The Boys Who Tried Wolf

Peter and the Wolf auction, Christie’s New York, November 21, 2003
Ruth Barohn and Christopher Conroy
It was a Friday night. And not just literally.
Three years to the day after musician and artist Gavin Friday narrated the Prokofiev classic Peter and the Wolf” at Dublin Castle, with the orchestra from the Royal Irish Academy of Music, to benefit the Irish Hospice Foundation (IHF), sixteen original paintings that were done for a companion book to Friday’s new musical version were auctioned to benefit the charity. On this spring-like November evening (Nov. 21), bidders and friends filled an intimate room at Christie’s New York in Rockefeller Center. They came to support the IHF as well as the hard work of the project’s engine.


{picture © Chris Conroy, do not copy.}

Friday arrived with Maurice Seezer, and explained his dedication to the IHF, an organization for which he has done several projects: “Well, I just think it’s a great charity, number one, because it accepts kids, adults dying of AIDS, and older people. As a charity, they tend to do creative things — so it’s making money, but it’s also contributing something artistically and musically. When you give the twenty bucks for the CD and the book, you’re getting something as well as helping a charity, so I find that quite interesting and quite innovative.”
It was that sort of innovation that inspired Friday. “The inspiration was really just to help Hospice. Three years ago we did it live and we said one day, it went so well that we should record our own interpretation of it,” explained Friday. “I was sick about a year and a half ago, and rather than moan, we sat and did our own arrangement of it.”


picture © Chris Conroy, do not copy.}

The ensemble for the project is quite impressive, as Seezer explained: “Michael Blair is a wonderful percussion player; he played with Tom Waits. Renaud Pion has played with us for fifteen years now or so. Julia Palmer played on our very first album together. (Julia Palmer played on Gavin and Maurice’s first tour, not the album. Ed. ) Des Moore [is] a great bango player from Dublin.” Electric guitar and double bass player Gareth Hughes and flutist Catriona Ryan completed the eclectic group of musicians.

An equally eclectic group of artists and orchestras have recorded the symphony with impressive narrators including David Bowie, Sting, Sir John Gielgud, Andre Previn, Jack Lemmon, Boris Karloff, Dudley Moore, Patrick Stewart, Melissa Joan Hart, Dave Van Ronk and Leonard Bernstein. But Friday is more of a Bond man: “Personally, my favorite version is Sean Connery’s version. He did it in the 60s.”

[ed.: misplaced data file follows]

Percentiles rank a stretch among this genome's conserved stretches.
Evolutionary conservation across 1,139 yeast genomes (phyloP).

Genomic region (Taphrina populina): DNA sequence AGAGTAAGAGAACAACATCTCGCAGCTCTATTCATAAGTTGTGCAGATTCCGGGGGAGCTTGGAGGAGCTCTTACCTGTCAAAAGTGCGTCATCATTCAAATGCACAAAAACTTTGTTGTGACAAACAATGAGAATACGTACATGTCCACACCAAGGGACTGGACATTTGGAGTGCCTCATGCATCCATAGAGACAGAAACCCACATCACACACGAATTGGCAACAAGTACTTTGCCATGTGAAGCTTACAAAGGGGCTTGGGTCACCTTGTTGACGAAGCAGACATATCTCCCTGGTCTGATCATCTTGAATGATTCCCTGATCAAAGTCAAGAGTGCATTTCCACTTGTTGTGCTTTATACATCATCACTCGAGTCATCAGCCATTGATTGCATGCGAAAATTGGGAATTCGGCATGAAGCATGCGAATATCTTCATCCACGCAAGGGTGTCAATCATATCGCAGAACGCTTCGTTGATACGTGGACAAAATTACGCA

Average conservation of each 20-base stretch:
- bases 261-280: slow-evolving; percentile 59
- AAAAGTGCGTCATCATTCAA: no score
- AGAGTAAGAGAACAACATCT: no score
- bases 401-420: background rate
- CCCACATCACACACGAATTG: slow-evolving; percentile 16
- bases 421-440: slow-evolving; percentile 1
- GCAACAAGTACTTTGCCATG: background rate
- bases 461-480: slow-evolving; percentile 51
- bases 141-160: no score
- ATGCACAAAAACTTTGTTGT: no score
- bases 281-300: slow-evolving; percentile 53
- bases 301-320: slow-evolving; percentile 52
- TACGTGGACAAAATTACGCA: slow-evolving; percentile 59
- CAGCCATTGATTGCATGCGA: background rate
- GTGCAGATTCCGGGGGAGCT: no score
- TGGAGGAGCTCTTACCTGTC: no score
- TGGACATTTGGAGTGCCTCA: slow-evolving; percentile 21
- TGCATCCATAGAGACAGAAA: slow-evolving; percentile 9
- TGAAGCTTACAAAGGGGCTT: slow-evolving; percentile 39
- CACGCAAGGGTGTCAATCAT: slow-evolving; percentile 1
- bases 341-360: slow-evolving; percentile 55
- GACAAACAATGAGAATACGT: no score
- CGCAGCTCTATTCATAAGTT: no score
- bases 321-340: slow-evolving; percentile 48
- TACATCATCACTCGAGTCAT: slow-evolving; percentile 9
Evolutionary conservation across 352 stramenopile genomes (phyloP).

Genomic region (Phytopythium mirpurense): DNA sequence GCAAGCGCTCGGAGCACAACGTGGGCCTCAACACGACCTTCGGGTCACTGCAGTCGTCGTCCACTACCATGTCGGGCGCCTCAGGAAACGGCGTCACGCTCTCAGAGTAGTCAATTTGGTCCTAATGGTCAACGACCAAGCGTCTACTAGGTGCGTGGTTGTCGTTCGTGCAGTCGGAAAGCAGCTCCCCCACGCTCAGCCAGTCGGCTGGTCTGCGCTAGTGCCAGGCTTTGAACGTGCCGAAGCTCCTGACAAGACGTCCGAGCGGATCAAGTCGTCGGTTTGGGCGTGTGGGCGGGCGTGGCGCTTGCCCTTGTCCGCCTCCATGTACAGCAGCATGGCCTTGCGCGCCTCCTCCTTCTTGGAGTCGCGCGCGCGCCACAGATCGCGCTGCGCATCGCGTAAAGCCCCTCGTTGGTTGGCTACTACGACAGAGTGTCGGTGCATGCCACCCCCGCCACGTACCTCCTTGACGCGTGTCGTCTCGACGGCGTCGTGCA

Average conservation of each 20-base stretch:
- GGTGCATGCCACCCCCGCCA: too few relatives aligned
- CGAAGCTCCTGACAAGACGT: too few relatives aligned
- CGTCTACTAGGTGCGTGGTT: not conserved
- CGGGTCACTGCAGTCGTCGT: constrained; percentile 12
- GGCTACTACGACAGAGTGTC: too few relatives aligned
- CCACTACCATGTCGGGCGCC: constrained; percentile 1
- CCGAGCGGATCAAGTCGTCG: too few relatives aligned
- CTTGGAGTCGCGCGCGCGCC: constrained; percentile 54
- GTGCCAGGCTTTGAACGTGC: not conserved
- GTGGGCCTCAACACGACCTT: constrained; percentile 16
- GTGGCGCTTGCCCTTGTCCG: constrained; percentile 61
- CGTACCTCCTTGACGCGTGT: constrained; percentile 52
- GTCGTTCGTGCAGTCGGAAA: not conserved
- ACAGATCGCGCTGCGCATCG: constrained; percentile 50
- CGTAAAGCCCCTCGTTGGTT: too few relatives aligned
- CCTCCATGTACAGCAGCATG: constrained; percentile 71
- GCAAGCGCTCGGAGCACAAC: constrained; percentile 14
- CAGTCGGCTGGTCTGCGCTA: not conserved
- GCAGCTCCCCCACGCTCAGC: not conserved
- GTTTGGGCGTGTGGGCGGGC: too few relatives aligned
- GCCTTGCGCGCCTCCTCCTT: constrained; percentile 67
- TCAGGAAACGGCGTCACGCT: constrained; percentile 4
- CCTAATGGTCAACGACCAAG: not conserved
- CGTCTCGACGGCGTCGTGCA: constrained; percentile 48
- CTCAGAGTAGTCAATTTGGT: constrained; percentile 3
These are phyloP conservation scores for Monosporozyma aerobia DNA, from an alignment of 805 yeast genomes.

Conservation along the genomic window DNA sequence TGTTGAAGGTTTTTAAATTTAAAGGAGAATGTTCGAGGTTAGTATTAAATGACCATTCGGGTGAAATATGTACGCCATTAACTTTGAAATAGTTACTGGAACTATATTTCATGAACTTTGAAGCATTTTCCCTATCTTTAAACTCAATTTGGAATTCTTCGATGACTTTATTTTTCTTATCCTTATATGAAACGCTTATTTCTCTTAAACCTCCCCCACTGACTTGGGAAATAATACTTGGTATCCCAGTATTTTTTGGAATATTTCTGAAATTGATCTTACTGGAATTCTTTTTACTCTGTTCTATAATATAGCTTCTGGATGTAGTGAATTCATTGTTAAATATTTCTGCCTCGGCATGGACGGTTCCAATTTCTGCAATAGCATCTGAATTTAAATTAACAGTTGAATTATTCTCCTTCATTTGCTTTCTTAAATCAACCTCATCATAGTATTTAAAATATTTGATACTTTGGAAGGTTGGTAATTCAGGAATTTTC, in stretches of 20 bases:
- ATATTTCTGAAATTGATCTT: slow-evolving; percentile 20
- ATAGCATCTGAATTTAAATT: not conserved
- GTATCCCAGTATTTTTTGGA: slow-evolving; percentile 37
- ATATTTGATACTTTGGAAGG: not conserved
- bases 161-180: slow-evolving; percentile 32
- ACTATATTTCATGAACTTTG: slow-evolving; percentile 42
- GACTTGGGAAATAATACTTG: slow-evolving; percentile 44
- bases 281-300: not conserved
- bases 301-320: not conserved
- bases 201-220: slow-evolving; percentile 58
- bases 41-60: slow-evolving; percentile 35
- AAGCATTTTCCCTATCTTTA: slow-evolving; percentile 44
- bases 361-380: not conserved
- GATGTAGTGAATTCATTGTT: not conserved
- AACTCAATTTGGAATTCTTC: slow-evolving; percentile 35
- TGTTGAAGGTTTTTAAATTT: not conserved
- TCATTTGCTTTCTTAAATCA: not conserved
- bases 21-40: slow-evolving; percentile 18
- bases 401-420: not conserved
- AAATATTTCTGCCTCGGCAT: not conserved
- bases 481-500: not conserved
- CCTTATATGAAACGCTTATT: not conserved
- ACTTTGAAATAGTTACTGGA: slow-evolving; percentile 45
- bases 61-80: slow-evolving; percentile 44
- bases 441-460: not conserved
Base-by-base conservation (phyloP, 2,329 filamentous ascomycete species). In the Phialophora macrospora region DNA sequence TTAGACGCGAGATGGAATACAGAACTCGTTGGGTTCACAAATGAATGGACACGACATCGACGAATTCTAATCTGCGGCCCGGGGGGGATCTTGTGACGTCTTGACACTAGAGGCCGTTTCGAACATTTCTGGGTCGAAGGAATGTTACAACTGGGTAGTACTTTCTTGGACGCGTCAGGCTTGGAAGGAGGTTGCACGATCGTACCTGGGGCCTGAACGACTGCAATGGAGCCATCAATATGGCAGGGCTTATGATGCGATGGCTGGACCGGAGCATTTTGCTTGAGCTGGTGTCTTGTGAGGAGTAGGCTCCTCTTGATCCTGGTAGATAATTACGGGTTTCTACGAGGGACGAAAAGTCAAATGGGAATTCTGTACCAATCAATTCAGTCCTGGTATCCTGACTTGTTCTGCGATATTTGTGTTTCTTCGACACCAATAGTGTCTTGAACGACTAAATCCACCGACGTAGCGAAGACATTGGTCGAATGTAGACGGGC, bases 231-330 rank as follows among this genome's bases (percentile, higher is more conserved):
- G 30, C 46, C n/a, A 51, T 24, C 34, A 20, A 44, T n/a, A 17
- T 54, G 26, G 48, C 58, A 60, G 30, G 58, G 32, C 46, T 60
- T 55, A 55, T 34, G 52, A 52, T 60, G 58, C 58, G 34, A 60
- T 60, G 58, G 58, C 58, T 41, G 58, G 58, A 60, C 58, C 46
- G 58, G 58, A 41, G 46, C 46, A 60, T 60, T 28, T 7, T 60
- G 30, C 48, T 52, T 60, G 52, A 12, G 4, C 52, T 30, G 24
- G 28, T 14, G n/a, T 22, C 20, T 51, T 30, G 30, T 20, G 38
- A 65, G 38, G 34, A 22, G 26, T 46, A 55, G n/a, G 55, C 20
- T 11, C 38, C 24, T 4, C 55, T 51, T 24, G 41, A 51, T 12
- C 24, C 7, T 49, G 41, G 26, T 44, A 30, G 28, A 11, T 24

Friday’s version is sure to become the favorite of many fans of the classic and new listeners alike. Along with the fresh musical interpretation by the Friday-Seezer ensemble, the CD is coupled with a book whose drawings were done by singer and activist Bono, who can now add “painter” to his list of credits. Bono’s original paintings for the book, done with daughters Jordan and Eve, were minutes away from being put on the auction block when he arrived at Christie’s with his wife, Ali Hewson, and their close friend, artist Guggi.

Pausing to speak about his appearance at the event, Bono said, “You know, usually when you see me at these kind of events, I’m talking about really serious things like third world debt and the Africa AIDS emergency, but tonight it’s much more fun. I’m here to talk about my dead father. My father — I loved him very much — I am actually here to talk about him. He’s the reason that I did these paintings. He died of cancer a couple years ago. Hospice offered to look after him. They’re angels, really. And I did this for my kids. It was fun to do. I wanted to do something that would make me laugh but also make me cry a little bit.”
Of course, Bono was especially excited to once again collaborate with his long-time friend, Gavin Friday. “He’s a complete pain in the arse. He’s trouble from morning till night. He never shuts up, he’s in your ear, and he’s a genius,” said Bono with an exasperated grin. (We feel his pain. Ed.)

Friday’s genius was about to pay off in a big way. As video footage played of the recording of the “Peter and the Wolf” audio and the painting of the book’s illustrations on a screen in a room of Christie’s, the bidders took their seats. Among the guests showing their support were Principle Management’s Paul McGuinness and Keryn Kaplan, Elvis Costello and Diana Krall, Moby, and artist Darien Loeb.

Before bidding began, Friday took to the stage to applause. “The Irish are very good at telling stories, so I’m going to tell you a story,” said Friday. His theatrical monologue began: “Once upon a time in an ancient and old land called Hibernia, in a dirty little town called Dublin, there lived a man whose name was Bono. This man was very talented and much loved. So loved, it was rumored by some, ‘Could he be God?!'”